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"Exhausted at work" is listed by WHO as a human health problem


The phenomenon of burn out in work or often understood as exhaustion in the process of work is one of the major problems of modern society when we spend too much time concentrating to work to achieve the desired goals. want of each person. This phenomenon was named by psychologist Herbert Fredenberger in 1974, and it is now officially classified by the WHO as a form of factors affecting health rather than a pathological condition as much. people mistaken.

According to ICD11, International Statistical Classification of Diseases and Related Health Issues, referred to as International Classification of Diseases, Burnout is located in QD85, in the section of factors affecting health status, It is under the headline that affects work or unemployment. A fairly clear indication of why we have this phenomenon. There are also notes clearly that we can rely on 3 main symptoms to determine if a person has this phenomenon, that is;

1. Exhausted, both physically and mentally,
2. Doubtful, no longer believe in anyone, do not believe in myself,
3. The work efficiency is significantly reduced.




People with burnout are often people with passion for work, which can be considered a negative state of work addiction, workaholic. When they put too much effort into their work to the point of not caring about their own health care. The sad thing is that burnouts are common in health workers because of their constant frequency and pressure of work, especially for emergency department workers. To treat this condition often takes a lot of time and effort, first they must find a way to clearly define private life and work, sometimes even to be separated from work for a period of time to Get the stability back. If left untreated, there will be very negative effects on the quality of life of the person who burnout, and there are cases that will lead to suicide.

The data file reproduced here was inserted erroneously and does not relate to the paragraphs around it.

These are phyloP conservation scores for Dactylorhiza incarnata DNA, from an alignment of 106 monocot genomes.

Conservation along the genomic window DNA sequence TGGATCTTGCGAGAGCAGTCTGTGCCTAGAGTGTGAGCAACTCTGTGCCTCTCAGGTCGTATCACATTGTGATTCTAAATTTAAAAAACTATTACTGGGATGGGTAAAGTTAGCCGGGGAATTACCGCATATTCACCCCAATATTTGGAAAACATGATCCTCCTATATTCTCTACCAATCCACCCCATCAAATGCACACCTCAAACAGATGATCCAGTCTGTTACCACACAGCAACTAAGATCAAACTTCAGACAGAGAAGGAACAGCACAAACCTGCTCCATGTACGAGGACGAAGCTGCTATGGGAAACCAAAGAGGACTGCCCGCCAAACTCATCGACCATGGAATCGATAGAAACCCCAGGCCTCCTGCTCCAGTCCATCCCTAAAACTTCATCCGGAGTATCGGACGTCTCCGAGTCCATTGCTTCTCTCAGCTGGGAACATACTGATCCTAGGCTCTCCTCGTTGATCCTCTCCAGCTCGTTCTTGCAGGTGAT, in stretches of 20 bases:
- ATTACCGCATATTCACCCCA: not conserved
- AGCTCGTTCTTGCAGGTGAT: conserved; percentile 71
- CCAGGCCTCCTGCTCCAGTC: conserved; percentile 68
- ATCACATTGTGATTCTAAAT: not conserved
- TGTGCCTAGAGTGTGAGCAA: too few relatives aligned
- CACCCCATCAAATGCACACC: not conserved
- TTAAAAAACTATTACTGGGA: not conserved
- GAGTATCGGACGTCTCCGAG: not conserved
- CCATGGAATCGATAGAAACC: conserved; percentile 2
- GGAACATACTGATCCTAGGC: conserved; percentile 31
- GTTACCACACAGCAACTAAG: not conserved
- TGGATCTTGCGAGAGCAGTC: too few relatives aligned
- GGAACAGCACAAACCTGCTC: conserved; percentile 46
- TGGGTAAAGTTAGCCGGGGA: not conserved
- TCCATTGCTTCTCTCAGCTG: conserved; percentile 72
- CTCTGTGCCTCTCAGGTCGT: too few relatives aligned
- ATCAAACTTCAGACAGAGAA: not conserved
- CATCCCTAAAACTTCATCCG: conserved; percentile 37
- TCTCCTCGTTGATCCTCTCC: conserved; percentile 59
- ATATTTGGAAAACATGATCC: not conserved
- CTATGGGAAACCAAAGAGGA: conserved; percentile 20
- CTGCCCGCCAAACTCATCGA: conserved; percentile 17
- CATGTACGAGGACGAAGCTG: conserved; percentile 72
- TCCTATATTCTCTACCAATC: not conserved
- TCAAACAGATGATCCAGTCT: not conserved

As in England, according to research by the Occupational Safety and Health Administration in 2016-2017, there were more than 500,000 people suffering burnout, followed by 12.5 million working days lost due to this phenomenon. WHO, after listing details of burnout in ICD11, is also preparing to develop detailed guidelines to help workers get a more suitable working environment.



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